The Shiretoko Peninsula, located on the island of Hokkaido in north-eastern Japan has been a UNESCO world heritage site since 2005 and is one of Japan’s most beautiful and untouched national parks.
The natural ecosystem in Shiretoko which is influenced by the winter drift ice, provides the perfect environment for a large variety of wildlife such as brown bears, deers, owls and foxes to survive all-year round. The ecosystem in Shiretoko is the perfect example of a natural food chain where phytoplankton are found at the bottom end and bears and foxes are found at the top.
There are only roads around three-quarters of the way up the peninsula so the tip of the peninsula can only be accessed by boat or a multi-day hike.
In August 2020, we spent around two weeks on the Shiretoko Peninsula. We had only planned to stay a few days but we loved it so much that we kept extending our stay! In this blog post we will share our top experiences from our time spent on the Shiretoko Peninsula.
Our Top Experiences On The Shiretoko Peninsula
1. Star Gazing
Since Shiretoko is so far north and away from big cities such as Tokyo and Sapporo, there is very little light pollution. This makes it the perfect place to enjoy star gazing if you are lucky enough to have a clear night.
We have done star gazing in many parts of Japan, but the stars we saw while in Shiretoko were definitely the best we have seen. The stars were so bright and clear and one night while star gazing, we saw 5 shooting stars within 10 minutes!
It might feel a little scary to stand outside knowing there could be bears nearby, but if you have the chance, definitely pluck up the courage to spend 5 minutes outside looking at the beautiful stars!
2. Nature Center in Utoro
To really appreciate why Shiretoko is so special, a visit to the free nature center in Utoro is a must. The nature center has colourful and informative displays in both English and Japanese and goes into great detail about the natural ecosystem in Shiretoko.
There is also a lot of information about each type of animal and fish that can be found in the area and it explains how they are all connected in one big food chain.
To be honest, we didn’t know much about natural ecosystems before visiting the nature center but from the 1 hour we spent there, we learnt so much and were able to enjoy Shiretoko on a much deeper level since we understood the importance of all the wildlife and nature.
3. Salmon Fishing
The Shiretoko Peninsula is known for its incredible salmon fishing. From around mid-August, the salmon season starts and keen fishermen flock to Shiretoko in the hope of catching some delicious wild salmon.
Utoro harbour is a really popular spot for salmon fishing and everyday at dusk there were over 100 people salmon fishing. It was actually easier than we expected to catch a salmon and we caught a few ourselves!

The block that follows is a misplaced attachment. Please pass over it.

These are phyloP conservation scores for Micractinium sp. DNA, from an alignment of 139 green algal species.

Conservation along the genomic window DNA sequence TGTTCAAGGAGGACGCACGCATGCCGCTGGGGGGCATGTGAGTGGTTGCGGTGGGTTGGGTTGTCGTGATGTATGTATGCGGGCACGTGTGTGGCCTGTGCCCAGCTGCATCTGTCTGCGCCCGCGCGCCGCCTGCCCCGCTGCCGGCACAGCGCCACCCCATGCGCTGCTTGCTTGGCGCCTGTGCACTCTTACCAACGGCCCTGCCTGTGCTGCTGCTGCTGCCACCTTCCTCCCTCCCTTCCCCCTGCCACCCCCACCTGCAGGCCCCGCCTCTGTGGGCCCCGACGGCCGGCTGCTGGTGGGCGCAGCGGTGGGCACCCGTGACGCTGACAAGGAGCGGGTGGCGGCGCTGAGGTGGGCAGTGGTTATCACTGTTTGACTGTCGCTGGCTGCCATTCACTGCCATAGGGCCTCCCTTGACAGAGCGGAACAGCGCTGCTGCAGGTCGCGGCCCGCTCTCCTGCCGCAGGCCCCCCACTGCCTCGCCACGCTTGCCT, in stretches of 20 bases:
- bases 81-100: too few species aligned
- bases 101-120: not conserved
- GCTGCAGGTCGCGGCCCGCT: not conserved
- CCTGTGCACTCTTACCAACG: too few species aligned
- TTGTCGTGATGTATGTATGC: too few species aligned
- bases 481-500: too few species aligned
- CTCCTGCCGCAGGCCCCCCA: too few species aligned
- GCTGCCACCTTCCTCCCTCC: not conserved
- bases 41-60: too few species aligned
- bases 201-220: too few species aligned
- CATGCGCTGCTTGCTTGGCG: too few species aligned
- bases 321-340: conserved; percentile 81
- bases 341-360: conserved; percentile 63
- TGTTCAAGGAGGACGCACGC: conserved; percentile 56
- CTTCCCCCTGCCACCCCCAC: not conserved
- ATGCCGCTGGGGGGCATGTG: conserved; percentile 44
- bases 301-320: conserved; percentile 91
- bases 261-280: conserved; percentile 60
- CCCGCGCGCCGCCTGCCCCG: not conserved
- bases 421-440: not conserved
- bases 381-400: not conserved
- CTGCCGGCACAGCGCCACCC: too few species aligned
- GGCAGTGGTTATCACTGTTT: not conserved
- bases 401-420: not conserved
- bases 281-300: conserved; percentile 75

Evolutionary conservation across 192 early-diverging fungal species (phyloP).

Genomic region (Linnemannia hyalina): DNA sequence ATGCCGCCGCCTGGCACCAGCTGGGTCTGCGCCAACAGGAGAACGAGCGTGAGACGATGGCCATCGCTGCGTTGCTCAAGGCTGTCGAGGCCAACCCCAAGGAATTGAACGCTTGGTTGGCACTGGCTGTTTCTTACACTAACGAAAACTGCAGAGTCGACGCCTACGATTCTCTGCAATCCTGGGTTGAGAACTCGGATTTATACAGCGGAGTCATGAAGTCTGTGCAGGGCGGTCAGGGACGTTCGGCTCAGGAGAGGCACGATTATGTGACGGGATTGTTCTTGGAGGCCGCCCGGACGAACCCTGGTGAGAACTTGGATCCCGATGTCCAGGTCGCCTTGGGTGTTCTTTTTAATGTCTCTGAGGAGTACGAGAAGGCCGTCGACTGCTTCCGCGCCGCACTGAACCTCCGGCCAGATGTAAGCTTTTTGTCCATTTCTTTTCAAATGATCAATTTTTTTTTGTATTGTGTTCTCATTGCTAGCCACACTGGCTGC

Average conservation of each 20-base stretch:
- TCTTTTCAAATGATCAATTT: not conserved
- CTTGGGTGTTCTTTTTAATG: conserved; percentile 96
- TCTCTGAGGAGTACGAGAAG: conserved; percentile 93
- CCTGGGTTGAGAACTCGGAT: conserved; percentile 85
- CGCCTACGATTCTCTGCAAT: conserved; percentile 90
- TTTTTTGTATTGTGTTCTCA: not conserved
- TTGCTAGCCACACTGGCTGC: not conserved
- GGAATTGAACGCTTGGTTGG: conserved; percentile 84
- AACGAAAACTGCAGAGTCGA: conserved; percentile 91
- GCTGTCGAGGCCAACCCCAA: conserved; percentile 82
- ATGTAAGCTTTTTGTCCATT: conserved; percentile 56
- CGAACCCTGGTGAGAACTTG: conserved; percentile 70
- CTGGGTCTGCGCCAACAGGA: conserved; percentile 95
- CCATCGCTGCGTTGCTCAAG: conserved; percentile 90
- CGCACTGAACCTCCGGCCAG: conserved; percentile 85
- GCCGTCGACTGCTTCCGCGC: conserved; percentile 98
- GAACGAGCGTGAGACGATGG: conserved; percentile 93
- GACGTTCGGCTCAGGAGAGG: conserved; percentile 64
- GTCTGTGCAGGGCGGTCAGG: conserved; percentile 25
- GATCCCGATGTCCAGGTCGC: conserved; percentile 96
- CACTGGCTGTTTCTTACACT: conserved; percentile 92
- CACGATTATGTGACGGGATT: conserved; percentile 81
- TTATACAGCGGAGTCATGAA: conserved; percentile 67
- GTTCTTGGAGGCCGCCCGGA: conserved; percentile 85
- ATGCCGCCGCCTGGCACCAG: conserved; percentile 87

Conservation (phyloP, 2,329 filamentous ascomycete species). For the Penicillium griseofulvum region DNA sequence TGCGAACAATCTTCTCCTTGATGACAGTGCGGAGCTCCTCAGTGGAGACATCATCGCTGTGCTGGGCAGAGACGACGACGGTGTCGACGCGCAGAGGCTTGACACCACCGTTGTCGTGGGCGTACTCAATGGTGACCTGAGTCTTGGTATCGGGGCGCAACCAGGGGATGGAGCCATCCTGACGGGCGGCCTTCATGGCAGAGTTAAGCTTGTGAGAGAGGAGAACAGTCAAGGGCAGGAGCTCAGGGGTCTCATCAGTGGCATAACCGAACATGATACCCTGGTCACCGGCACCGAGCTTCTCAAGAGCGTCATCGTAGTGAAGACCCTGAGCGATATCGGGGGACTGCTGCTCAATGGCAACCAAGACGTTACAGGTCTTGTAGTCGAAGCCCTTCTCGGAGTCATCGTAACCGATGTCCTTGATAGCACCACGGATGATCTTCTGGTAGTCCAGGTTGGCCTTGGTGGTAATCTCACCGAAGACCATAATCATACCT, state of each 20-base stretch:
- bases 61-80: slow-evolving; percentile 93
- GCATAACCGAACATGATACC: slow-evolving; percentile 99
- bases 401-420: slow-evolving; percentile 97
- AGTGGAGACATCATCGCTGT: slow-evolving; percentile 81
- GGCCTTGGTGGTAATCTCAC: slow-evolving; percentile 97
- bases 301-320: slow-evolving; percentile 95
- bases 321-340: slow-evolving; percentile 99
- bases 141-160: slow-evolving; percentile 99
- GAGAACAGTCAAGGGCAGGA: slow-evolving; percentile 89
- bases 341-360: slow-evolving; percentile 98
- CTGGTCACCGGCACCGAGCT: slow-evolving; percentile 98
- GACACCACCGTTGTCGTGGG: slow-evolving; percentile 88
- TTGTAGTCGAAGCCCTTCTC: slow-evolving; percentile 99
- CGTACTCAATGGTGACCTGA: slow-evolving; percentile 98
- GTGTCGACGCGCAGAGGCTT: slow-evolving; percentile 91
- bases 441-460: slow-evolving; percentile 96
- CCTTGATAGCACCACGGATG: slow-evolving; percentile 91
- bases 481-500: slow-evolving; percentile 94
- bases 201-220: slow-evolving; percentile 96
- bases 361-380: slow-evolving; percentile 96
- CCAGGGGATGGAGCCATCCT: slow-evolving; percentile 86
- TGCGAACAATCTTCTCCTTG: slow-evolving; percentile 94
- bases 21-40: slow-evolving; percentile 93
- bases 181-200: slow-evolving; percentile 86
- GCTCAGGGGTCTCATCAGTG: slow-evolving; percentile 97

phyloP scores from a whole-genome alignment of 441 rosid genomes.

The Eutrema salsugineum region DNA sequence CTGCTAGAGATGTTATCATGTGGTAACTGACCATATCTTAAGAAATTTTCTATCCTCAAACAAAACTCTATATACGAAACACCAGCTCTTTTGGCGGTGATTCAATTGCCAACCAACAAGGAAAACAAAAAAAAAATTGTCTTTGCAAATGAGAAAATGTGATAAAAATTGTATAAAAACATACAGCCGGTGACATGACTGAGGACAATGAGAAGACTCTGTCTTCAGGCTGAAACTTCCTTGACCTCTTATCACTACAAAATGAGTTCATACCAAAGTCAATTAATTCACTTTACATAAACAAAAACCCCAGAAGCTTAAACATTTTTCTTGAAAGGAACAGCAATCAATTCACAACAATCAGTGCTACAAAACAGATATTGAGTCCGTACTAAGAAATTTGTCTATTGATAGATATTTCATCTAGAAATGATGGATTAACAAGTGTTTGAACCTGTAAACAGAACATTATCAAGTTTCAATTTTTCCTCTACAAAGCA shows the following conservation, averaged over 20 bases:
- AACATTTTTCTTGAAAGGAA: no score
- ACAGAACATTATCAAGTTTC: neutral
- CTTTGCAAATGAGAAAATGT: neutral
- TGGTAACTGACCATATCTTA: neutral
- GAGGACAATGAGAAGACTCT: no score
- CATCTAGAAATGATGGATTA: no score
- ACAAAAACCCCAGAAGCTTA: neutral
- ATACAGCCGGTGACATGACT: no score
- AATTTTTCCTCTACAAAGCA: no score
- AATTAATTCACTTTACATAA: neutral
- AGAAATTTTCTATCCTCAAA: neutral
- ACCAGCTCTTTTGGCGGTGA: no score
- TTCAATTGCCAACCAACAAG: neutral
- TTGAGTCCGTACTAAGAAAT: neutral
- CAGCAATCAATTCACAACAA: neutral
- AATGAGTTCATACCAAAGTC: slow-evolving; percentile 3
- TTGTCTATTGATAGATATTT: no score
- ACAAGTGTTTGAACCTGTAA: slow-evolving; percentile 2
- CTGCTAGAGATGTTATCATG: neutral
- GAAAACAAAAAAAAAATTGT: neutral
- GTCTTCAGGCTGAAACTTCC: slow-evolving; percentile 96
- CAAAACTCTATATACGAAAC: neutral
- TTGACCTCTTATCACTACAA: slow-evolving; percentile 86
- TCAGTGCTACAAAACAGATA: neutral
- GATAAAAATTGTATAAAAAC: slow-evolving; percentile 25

If you don’t have any fishing equipment, it’s possible to buy a cheap fishing rod and bait from any home center.
4. Hiking Mount Rausu
Hiking up Mount Rausu might not be everyone’s cup of tea and it does require a certain fitness level, but this was one of our best experiences during our two weeks in Shiretoko.
Shiretoko is known for having the highest bear density of any place in Japan, so it is vital to be prepared if you plan to do this hike. We both attached bear bells to our bags and also carried a bear spray with us while hiking. We started the hike at sunrise and made it up and down in around 7 hours.
There is a free unmanned campsite with food lockers near the top of Mount Rausu so if you would like to split the hike over two days then camping might be a nice option.
The reason we loved the Mount Rausu hike so much was because you can get an incredible view of the whole of the Shiretoko peninsula and nearby islands from the top. Since there are not many roads on the peninsula, it can be hard to appreciate the size of the peninsula and its vast untouched nature without having a birds-eye view.
There are also some longer multi-day hikes on the peninsula which include reaching the summit of some of the other peaks in Shiretoko. We met a man who spent 7 days on a multi-day hike in Shiretoko and he did encounter some bears but luckily didn’t have any problems!
We made a video about our hike up Mount Rausu, check it out below!
5. Free Outdoor Onsens
One of our favourite things to do while travelling in Japan is to visit free outdoor hot springs. On the Shiretoko peninsula, there are 4 free outdoor onsens which are all surrounded by nature and have lovely temperatures.
Kumanoyu Onsen – this is located near Rausu town and is within walking distance of the Rausu campsite. It’s a really popular onsen with locals and it was always very busy when we visited. There are no showers here so it is necessary to use a scoop and use onsen water to wash before entering the onsen. Men and women have separate onsens.